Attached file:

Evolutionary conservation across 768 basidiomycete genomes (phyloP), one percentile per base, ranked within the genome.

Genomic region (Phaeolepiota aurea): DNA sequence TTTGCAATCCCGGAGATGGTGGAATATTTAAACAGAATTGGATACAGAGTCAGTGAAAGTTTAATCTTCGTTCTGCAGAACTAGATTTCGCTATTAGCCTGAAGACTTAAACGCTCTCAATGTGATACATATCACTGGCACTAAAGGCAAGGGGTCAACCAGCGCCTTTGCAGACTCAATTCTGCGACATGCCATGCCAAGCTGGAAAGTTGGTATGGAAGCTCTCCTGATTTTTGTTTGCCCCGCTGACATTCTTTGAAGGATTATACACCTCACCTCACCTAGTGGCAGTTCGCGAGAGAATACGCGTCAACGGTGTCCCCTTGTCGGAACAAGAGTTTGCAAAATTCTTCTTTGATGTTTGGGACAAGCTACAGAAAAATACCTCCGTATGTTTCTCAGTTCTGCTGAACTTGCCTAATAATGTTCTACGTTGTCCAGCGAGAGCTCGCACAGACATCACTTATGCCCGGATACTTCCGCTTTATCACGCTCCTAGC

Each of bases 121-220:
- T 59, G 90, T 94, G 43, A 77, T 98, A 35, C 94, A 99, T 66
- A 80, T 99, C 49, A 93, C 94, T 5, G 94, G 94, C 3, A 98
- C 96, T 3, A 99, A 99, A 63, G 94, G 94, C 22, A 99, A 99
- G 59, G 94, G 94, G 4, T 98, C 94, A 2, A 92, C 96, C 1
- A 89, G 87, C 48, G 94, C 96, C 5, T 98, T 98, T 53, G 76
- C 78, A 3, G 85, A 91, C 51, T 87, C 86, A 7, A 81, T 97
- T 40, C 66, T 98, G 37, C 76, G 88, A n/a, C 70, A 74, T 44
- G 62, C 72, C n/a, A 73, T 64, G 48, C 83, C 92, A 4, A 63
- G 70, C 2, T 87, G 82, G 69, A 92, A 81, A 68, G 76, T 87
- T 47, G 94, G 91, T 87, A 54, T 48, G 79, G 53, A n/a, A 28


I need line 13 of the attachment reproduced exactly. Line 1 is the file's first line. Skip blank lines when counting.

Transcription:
- T 47, G 94, G 91, T 87, A 54, T 48, G 79, G 53, A n/a, A 28